The skin is the largest organ of the body and naturally what we put on our skin is absorbed into our bodies. A baby’s new skin is much more sensitive and thinner than adults and their developing bodies are more susceptible to chemicals in non-organic products and residues of chemicals used to grow and process textiles.
This makes them making them more likely to develop allergic reactions to ingredients such as fragrances and residues of chemicals in clothing can be absorbed through the skin and may cause allergies, skin rashes or respiratory problems.
My little boy was born 6 weeks premature and spent the first few weeks of his life in intensive care – he nearly never made it due to an infection. When we could finally hold him, we realised his skin was so very thin, so very sensitive and of course, he was so very special to us.
Almost 25% of all the world’s insecticides and 10% of pesticides are sprayed on cotton. As cotton is not primarily a food product, some of the most toxic and aggressive pesticides are used – and it’s these that are responsible for poisoning wildlife and rivers.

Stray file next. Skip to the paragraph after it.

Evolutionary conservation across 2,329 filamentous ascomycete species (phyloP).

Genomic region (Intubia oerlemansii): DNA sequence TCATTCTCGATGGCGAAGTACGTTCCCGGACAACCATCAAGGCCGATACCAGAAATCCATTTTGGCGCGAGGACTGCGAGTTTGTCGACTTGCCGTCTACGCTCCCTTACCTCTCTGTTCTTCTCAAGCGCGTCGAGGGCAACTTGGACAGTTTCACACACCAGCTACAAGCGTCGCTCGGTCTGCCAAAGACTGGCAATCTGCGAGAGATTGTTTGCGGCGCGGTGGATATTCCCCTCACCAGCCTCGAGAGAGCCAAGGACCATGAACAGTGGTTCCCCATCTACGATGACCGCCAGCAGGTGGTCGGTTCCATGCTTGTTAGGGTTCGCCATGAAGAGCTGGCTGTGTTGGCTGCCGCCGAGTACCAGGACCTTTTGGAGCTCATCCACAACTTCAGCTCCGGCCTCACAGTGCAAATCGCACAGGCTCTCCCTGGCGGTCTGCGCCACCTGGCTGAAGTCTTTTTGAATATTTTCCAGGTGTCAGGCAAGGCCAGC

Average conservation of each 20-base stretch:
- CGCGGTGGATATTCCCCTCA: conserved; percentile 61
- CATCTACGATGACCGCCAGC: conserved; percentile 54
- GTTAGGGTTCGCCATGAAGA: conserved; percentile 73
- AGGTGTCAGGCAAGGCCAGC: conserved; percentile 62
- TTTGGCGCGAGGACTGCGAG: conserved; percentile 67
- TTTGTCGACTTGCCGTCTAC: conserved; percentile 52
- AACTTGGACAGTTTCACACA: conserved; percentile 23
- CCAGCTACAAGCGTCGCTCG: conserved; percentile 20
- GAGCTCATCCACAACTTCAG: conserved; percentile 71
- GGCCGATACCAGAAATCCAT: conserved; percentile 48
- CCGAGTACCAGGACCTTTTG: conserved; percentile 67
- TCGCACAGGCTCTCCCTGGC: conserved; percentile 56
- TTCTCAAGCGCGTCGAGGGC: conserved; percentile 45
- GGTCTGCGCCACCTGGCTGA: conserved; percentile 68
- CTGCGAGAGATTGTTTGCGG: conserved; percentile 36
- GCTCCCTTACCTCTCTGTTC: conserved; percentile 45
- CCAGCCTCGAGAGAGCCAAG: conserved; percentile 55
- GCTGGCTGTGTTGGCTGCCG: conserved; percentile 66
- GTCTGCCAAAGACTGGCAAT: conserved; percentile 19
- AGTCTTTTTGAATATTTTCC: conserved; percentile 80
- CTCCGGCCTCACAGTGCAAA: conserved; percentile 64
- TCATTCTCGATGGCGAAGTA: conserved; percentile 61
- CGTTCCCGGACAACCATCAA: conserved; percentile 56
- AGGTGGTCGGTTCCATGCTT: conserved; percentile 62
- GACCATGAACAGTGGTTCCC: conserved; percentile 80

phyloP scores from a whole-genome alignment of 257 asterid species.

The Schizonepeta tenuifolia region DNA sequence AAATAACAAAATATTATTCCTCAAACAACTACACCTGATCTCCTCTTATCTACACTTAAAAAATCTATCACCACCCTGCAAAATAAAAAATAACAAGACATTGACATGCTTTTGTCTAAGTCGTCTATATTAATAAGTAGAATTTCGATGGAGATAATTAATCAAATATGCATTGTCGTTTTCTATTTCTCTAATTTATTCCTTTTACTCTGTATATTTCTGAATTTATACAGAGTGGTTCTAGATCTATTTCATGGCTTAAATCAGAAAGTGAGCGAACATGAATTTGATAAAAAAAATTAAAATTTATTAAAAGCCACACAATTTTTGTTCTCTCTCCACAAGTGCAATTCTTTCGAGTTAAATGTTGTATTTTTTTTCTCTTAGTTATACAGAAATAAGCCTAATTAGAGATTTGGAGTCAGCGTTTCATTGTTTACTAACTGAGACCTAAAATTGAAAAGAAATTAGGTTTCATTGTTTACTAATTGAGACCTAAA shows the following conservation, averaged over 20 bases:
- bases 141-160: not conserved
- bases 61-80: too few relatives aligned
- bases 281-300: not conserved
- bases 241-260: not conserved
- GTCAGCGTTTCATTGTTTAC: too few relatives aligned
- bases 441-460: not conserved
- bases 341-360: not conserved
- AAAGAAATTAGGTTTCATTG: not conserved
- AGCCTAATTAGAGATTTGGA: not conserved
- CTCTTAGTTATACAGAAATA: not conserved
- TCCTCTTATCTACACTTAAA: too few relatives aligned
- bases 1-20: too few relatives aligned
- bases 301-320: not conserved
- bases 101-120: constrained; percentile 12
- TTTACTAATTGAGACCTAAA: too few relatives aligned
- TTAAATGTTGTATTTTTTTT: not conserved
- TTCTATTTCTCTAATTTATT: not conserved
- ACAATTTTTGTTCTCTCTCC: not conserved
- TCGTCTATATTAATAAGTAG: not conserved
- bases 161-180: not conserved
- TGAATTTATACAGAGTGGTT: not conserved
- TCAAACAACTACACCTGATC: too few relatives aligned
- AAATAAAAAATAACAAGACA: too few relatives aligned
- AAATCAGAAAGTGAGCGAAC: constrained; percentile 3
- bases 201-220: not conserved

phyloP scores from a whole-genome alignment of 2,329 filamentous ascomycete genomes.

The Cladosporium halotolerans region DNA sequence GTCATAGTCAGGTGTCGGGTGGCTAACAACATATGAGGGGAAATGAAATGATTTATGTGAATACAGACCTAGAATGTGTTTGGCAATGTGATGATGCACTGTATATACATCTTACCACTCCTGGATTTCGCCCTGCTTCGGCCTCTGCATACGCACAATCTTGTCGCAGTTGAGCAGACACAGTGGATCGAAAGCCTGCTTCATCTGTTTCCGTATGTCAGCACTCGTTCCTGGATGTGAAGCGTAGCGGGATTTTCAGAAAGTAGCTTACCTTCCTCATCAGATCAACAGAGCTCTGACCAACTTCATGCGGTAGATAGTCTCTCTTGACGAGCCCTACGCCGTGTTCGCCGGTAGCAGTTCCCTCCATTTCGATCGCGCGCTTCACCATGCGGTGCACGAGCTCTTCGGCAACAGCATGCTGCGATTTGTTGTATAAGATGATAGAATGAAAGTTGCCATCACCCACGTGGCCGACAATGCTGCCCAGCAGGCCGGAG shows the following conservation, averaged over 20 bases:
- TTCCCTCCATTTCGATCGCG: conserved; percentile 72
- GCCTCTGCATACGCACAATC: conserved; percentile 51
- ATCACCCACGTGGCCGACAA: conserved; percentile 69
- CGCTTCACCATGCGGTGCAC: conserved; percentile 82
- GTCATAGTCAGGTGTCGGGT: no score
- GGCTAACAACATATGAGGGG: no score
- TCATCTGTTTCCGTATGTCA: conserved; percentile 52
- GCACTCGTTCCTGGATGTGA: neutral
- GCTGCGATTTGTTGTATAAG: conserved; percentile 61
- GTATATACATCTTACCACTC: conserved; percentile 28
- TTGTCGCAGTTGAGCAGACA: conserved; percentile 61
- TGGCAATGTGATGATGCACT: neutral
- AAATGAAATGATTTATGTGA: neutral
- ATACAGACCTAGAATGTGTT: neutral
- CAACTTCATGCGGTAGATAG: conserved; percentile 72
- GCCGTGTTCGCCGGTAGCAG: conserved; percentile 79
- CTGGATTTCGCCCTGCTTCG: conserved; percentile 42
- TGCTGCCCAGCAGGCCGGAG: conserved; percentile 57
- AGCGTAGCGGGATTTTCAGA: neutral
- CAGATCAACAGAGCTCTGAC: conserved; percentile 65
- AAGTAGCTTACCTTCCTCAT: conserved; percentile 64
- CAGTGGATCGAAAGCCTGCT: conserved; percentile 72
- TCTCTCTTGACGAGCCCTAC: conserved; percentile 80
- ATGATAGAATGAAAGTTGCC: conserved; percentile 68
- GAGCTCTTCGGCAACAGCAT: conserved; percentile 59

Pests build up resistance to chemicals, farmer borrows money to buy more chemicals than before, farmer gets less profit from crop, repeat until farmer is destitute. Many chemicals used in cotton farming are acutely toxic and at least three of them are in the “dirty dozen” – so dangerous that 120 countries agreed at a UNEP conference in 2001 to ban them and so far this hasn’t happened. The World Trade Organisation estimates 20,000 deaths and three million chronic health problems each year are the result of the use of agricultural pesticides in developing countries.
Using organic baby products isn’t about being an ecowarrior (although it does help the environment!), it’s about looking after your children as best you can.
Organic cotton clothing is made to last so it withstands a lot more washing and wearing than other fabrics. The lack of processing means that it will last for years to come so that any future, younger brothers and sisters can benefit from recycling these items too.
Our son is now nearly 2, causing havoc around the home and doing all the things you want a little boy to do (unless you’re trying to keep up with him!) – who knows we may even decide to give him a brother or a sister! If we do though, they’ll have the benefit of organic baby goods too.